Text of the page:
Frank Deford

Everyone was doing steroids! Except when it was only the superstars!


Frank Deford, the journalist who is concerned that the hard-hitting, fact-based investigative journalism of his day is going to disappear because lazy, fact-free assertions are rewarded on the Internet, made some lazy, fact-free assertions in his latest weekly NPR rant:

I’ve been surprised to learn that some baseball writers have declared that they’ll vote for Bonds and Clemens because they were the best players in an era when drug use was widespread — ergo if there’s a lot of guilt going around, then nobody should be assigned guilt.

Of course, we do not know how many baseball players took steroids, but it certainly never involved more than a small percentage. It was never, for example, like the Tour de France where drugs were as common as toothpaste. But what the baseball writers must not forget is that the dopers did not just pad their own statistics. They keep score in games; by definition, sports are zero sum. By taking unfair advantage, the druggies hurt the players who played fair.

This is my favorite bit from the sanctimonious Hall of Fame Protection Force.  They’ll slam an entire era of baseball as illegitimate due to a distortion of the game by players who were gobbling up ‘roids like candy in one argument, and then in the next they’ll claim that the superstars were the bad seeds because they were screwing all of those clean players — in DeFord’s case here, the vast majority — from their proper due.

I do not doubt for a second that there were clean players who were hurt by the Steroid Era. But these guys were not going to be taking Barry Bonds or Roger Clemens’ place. They were hurt because other 20-25th men on the roster were taking things, keeping them out of jobs.

Yes, you can extend that and say that the superstars doing what they did caused it all to trickle down, making those 20-25th men do it too, but you can’t then also say that “a small percentage” of players were doing it.  It was very likely widespread, and in no case was confined to the Hall of Fame-threatening superstars, no matter what DeFord’s convenient (for today) assumptions happen to be.

Also: DeFord’s headline was stolen from Neil Young and that makes me mad.

Tigers in discussions with Jordan Zimmermann

Jordan Zimmermann
AP Photo/Alex Brandon
Leave a comment

Jon Morosi of FOX Sports reports that the Tigers are in discussions with free agent starter Jordan Zimmermann. His sources have told him that the talks have become “serious”.

Zimmermann, 29, has a career 3.32 ERA across parts of seven seasons in the majors. He finished fifth in National League Cy Young Award balloting in 2014, finishing with a 2.66 ERA and a 182/29 K/BB ratio over 199 2/3 innings.

Among starters who have amassed at least 1,000 innings since 2009, only Cliff Lee, Dan Haren, Madison Bumgarner, and Zack Greinke have compiled a better strikeout-to-walk ratio than Zimmermann’s 4.09. While he doesn’t have the star power of other free agents such as Greinke or David Price, the Tigers would certainly improve their rotation by bringing him on board.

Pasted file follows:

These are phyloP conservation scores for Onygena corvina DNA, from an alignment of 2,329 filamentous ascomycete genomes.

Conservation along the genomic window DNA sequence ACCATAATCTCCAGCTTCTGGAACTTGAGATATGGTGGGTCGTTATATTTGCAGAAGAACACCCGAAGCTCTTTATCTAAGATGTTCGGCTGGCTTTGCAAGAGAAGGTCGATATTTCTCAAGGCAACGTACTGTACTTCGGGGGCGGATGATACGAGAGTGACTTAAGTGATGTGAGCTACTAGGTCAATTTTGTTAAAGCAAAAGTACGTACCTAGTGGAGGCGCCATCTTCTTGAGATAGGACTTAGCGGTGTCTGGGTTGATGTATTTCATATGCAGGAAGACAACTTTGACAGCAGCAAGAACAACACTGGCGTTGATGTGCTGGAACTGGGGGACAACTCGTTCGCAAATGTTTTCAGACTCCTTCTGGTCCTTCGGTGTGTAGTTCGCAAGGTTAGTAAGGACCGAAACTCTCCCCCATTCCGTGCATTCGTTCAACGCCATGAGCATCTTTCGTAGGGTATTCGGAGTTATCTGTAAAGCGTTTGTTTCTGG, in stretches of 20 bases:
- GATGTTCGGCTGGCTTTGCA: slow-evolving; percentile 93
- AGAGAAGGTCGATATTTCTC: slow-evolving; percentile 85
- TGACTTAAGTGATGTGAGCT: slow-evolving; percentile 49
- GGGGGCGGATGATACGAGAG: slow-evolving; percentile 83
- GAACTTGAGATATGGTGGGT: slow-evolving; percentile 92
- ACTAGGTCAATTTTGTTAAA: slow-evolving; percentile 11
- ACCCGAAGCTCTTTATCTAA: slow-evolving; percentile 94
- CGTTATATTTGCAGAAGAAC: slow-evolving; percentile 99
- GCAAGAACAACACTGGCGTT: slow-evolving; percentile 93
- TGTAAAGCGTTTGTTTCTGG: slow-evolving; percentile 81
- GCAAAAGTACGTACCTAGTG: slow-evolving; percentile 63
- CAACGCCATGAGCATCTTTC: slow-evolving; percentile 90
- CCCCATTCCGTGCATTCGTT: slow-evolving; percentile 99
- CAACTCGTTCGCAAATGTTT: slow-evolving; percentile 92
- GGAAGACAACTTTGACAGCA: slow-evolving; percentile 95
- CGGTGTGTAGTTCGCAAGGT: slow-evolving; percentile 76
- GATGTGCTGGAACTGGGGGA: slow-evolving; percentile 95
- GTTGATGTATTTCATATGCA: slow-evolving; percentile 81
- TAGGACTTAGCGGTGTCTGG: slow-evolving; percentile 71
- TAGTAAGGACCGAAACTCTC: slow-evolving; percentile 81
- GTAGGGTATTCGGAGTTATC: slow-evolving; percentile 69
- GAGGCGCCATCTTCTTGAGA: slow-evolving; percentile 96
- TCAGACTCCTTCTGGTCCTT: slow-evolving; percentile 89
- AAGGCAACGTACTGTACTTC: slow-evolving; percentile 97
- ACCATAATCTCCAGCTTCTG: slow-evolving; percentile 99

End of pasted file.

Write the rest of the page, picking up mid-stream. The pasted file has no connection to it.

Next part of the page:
Blue Jays still focused on upgrading their pitching

Marco Estrada
AP Photo/LM Otero

Having already added Jesse Chavez and J.A. Happ to the mix and re-signing Marco Estrada early in the offseason, Blue Jays interim GM Tony LaCava said the team will continue to pursue pitching upgrades, as Sportsnet’s Ben Nicholson-Smith reports. Nicholson-Smith added that LaCava declined to comment on free agent ace David Price. It is believed that the Jays will not pursue Price and other big-name free agent starting pitchers given their November activity.

The Jays re-signed Estrada to a two-year, $26 million deal on November 13, acquired Chavez from the Athletics in exchange for reliever Liam Hendriks on November 20 and signed Happ to a three-year, $36 million deal on Friday.

Nicholson-Smith notes in a column on Sportsnet that the Jays need to address the bullpen in particular. That is especially true after swapping Hendriks, who had a career-best 2.92 ERA out of the Jays’ bullpen in 2015, for a back-end starting pitcher.

Report: Jonathan Papelbon is “untradeable”

Jonathan Papelbon
AP Photo/Jacquelyn Martin

Jon Heyman of CBS Sports spoke to an anonymous baseball executive, who said that Nationals closer Jonathan Papelbon is “untradeable”. The Nationals are hoping to trade both Papelbon and the man he displaced, Drew Storen.

Papelbon has a poor reputation in baseball, particularly after a dugout altercation with superstar outfielder Bryce Harper. Focusing strictly on what he does on the field, Papelbon still gets the job done. The 35-year-old finished the last season with a combined 2.13 ERA, 24 saves, and a 56/12 K/BB ratio over 63 1/3 innings between the Phillies and Nationals.

The Nationals owe Papelbon $11 million for the 2016 season.

Minor league home run king Mike Hessman retires

NEW YORK - JULY 29:  Mike Hessman #19 of the New York Mets bats against the St. Louis Cardinals on July 29, 2010 at Citi Field in the Flushing neighborhood of the Queens borough of New York City. The Mets defeated the Cardinals 4-0.  (Photo by Jim McIsaac/Getty Images)
Jim McIsaac/Getty Images

Baseball America’s J.J. Cooper reports that corner infielder Mike Hessman has retired from professional baseball after 20 seasons. Hessman hit 433 home runs in the minor leagues, an all-time record. He broke Buzz Arlett’s record this past August and with style as #433 was a grand slam.

Hessman, 37, was selected in the 16th round of the 1996 draft by the Braves and remained with the organization through the 2004 season. He then went to the Tigers from 2005-09, the Mets in 2010, then drifted into the Astros and Reds’ farm systems before returning to the Tigers for the last two years.

Hessman took 250 plate appearances at the major league level, batting .188/.272/.422 with 14 home runs and 33 RBI.